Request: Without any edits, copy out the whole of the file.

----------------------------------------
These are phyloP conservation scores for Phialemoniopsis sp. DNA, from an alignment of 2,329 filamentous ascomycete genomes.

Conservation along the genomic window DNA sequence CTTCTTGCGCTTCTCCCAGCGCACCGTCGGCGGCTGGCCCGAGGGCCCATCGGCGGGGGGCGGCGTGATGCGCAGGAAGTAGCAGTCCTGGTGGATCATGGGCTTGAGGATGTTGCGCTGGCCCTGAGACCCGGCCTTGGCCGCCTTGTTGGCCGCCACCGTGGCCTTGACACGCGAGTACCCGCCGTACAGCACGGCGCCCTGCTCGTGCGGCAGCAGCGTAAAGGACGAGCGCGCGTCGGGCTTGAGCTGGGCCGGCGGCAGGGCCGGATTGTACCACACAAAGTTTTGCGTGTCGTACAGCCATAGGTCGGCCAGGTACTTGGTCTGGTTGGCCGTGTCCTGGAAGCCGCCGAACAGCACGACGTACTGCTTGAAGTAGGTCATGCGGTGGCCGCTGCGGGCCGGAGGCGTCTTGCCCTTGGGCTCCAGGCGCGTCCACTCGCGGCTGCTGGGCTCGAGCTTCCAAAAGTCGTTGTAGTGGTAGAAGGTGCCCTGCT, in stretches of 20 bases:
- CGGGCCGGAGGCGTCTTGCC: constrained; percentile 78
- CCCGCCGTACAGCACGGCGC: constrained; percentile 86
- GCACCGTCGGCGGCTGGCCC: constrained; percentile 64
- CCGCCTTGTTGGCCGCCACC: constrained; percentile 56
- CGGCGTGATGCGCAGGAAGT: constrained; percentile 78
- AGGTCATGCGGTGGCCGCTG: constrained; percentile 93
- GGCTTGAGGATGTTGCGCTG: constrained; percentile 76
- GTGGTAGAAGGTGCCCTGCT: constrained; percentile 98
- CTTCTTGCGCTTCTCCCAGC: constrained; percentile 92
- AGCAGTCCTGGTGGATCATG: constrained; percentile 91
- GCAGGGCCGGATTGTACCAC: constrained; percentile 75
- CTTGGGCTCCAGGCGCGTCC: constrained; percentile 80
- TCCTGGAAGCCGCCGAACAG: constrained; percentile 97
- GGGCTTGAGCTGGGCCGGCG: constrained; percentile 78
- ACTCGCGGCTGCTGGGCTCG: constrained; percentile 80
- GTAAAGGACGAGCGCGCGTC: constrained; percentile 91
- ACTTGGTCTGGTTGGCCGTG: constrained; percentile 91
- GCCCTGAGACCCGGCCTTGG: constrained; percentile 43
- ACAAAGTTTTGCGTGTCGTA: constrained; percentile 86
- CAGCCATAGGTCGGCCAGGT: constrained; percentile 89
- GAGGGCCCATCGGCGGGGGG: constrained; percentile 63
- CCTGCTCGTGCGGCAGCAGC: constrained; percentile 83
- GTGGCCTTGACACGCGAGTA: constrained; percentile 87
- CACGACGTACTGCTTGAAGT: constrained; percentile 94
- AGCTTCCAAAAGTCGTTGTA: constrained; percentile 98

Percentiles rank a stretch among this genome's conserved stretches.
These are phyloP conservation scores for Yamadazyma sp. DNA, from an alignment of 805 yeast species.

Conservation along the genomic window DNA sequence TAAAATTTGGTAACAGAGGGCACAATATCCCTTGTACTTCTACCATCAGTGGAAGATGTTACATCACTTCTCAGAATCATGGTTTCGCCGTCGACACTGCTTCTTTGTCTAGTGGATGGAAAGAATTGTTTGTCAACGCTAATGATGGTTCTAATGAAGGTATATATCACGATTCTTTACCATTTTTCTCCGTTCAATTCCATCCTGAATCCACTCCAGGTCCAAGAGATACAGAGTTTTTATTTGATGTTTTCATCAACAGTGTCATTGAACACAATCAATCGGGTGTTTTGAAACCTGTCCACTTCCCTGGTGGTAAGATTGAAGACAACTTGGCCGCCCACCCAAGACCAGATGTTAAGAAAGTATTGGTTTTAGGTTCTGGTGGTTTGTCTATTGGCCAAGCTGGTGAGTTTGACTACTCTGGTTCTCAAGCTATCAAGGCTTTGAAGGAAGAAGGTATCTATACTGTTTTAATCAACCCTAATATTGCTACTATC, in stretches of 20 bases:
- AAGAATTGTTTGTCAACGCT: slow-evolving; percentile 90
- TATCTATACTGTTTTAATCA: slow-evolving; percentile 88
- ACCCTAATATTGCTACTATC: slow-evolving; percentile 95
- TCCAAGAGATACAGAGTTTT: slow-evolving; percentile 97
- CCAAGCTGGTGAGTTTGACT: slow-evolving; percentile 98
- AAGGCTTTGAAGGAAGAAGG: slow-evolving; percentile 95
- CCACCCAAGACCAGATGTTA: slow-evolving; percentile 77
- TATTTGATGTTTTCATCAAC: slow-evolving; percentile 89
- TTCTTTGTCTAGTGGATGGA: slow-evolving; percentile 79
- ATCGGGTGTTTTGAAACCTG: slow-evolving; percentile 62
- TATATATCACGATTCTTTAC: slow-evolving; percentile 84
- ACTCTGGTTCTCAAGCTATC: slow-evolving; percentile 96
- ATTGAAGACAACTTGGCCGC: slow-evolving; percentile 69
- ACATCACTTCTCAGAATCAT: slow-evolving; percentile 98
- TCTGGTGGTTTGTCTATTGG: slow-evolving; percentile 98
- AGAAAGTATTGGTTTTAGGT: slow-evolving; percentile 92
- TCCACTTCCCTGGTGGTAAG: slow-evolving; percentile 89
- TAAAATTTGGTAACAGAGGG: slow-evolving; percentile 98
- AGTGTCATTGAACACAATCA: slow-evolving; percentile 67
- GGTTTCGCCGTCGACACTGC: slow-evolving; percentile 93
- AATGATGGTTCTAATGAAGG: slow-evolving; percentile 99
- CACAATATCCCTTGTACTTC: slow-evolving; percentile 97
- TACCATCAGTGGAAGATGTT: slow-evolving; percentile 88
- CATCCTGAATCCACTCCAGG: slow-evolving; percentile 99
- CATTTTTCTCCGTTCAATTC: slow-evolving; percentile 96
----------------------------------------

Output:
These are phyloP conservation scores for Phialemoniopsis sp. DNA, from an alignment of 2,329 filamentous ascomycete genomes.

Conservation along the genomic window DNA sequence CTTCTTGCGCTTCTCCCAGCGCACCGTCGGCGGCTGGCCCGAGGGCCCATCGGCGGGGGGCGGCGTGATGCGCAGGAAGTAGCAGTCCTGGTGGATCATGGGCTTGAGGATGTTGCGCTGGCCCTGAGACCCGGCCTTGGCCGCCTTGTTGGCCGCCACCGTGGCCTTGACACGCGAGTACCCGCCGTACAGCACGGCGCCCTGCTCGTGCGGCAGCAGCGTAAAGGACGAGCGCGCGTCGGGCTTGAGCTGGGCCGGCGGCAGGGCCGGATTGTACCACACAAAGTTTTGCGTGTCGTACAGCCATAGGTCGGCCAGGTACTTGGTCTGGTTGGCCGTGTCCTGGAAGCCGCCGAACAGCACGACGTACTGCTTGAAGTAGGTCATGCGGTGGCCGCTGCGGGCCGGAGGCGTCTTGCCCTTGGGCTCCAGGCGCGTCCACTCGCGGCTGCTGGGCTCGAGCTTCCAAAAGTCGTTGTAGTGGTAGAAGGTGCCCTGCT, in stretches of 20 bases:
- CGGGCCGGAGGCGTCTTGCC: constrained; percentile 78
- CCCGCCGTACAGCACGGCGC: constrained; percentile 86
- GCACCGTCGGCGGCTGGCCC: constrained; percentile 64
- CCGCCTTGTTGGCCGCCACC: constrained; percentile 56
- CGGCGTGATGCGCAGGAAGT: constrained; percentile 78
- AGGTCATGCGGTGGCCGCTG: constrained; percentile 93
- GGCTTGAGGATGTTGCGCTG: constrained; percentile 76
- GTGGTAGAAGGTGCCCTGCT: constrained; percentile 98
- CTTCTTGCGCTTCTCCCAGC: constrained; percentile 92
- AGCAGTCCTGGTGGATCATG: constrained; percentile 91
- GCAGGGCCGGATTGTACCAC: constrained; percentile 75
- CTTGGGCTCCAGGCGCGTCC: constrained; percentile 80
- TCCTGGAAGCCGCCGAACAG: constrained; percentile 97
- GGGCTTGAGCTGGGCCGGCG: constrained; percentile 78
- ACTCGCGGCTGCTGGGCTCG: constrained; percentile 80
- GTAAAGGACGAGCGCGCGTC: constrained; percentile 91
- ACTTGGTCTGGTTGGCCGTG: constrained; percentile 91
- GCCCTGAGACCCGGCCTTGG: constrained; percentile 43
- ACAAAGTTTTGCGTGTCGTA: constrained; percentile 86
- CAGCCATAGGTCGGCCAGGT: constrained; percentile 89
- GAGGGCCCATCGGCGGGGGG: constrained; percentile 63
- CCTGCTCGTGCGGCAGCAGC: constrained; percentile 83
- GTGGCCTTGACACGCGAGTA: constrained; percentile 87
- CACGACGTACTGCTTGAAGT: constrained; percentile 94
- AGCTTCCAAAAGTCGTTGTA: constrained; percentile 98

Percentiles rank a stretch among this genome's conserved stretches.
These are phyloP conservation scores for Yamadazyma sp. DNA, from an alignment of 805 yeast species.

Conservation along the genomic window DNA sequence TAAAATTTGGTAACAGAGGGCACAATATCCCTTGTACTTCTACCATCAGTGGAAGATGTTACATCACTTCTCAGAATCATGGTTTCGCCGTCGACACTGCTTCTTTGTCTAGTGGATGGAAAGAATTGTTTGTCAACGCTAATGATGGTTCTAATGAAGGTATATATCACGATTCTTTACCATTTTTCTCCGTTCAATTCCATCCTGAATCCACTCCAGGTCCAAGAGATACAGAGTTTTTATTTGATGTTTTCATCAACAGTGTCATTGAACACAATCAATCGGGTGTTTTGAAACCTGTCCACTTCCCTGGTGGTAAGATTGAAGACAACTTGGCCGCCCACCCAAGACCAGATGTTAAGAAAGTATTGGTTTTAGGTTCTGGTGGTTTGTCTATTGGCCAAGCTGGTGAGTTTGACTACTCTGGTTCTCAAGCTATCAAGGCTTTGAAGGAAGAAGGTATCTATACTGTTTTAATCAACCCTAATATTGCTACTATC, in stretches of 20 bases:
- AAGAATTGTTTGTCAACGCT: slow-evolving; percentile 90
- TATCTATACTGTTTTAATCA: slow-evolving; percentile 88
- ACCCTAATATTGCTACTATC: slow-evolving; percentile 95
- TCCAAGAGATACAGAGTTTT: slow-evolving; percentile 97
- CCAAGCTGGTGAGTTTGACT: slow-evolving; percentile 98
- AAGGCTTTGAAGGAAGAAGG: slow-evolving; percentile 95
- CCACCCAAGACCAGATGTTA: slow-evolving; percentile 77
- TATTTGATGTTTTCATCAAC: slow-evolving; percentile 89
- TTCTTTGTCTAGTGGATGGA: slow-evolving; percentile 79
- ATCGGGTGTTTTGAAACCTG: slow-evolving; percentile 62
- TATATATCACGATTCTTTAC: slow-evolving; percentile 84
- ACTCTGGTTCTCAAGCTATC: slow-evolving; percentile 96
- ATTGAAGACAACTTGGCCGC: slow-evolving; percentile 69
- ACATCACTTCTCAGAATCAT: slow-evolving; percentile 98
- TCTGGTGGTTTGTCTATTGG: slow-evolving; percentile 98
- AGAAAGTATTGGTTTTAGGT: slow-evolving; percentile 92
- TCCACTTCCCTGGTGGTAAG: slow-evolving; percentile 89
- TAAAATTTGGTAACAGAGGG: slow-evolving; percentile 98
- AGTGTCATTGAACACAATCA: slow-evolving; percentile 67
- GGTTTCGCCGTCGACACTGC: slow-evolving; percentile 93
- AATGATGGTTCTAATGAAGG: slow-evolving; percentile 99
- CACAATATCCCTTGTACTTC: slow-evolving; percentile 97
- TACCATCAGTGGAAGATGTT: slow-evolving; percentile 88
- CATCCTGAATCCACTCCAGG: slow-evolving; percentile 99
- CATTTTTCTCCGTTCAATTC: slow-evolving; percentile 96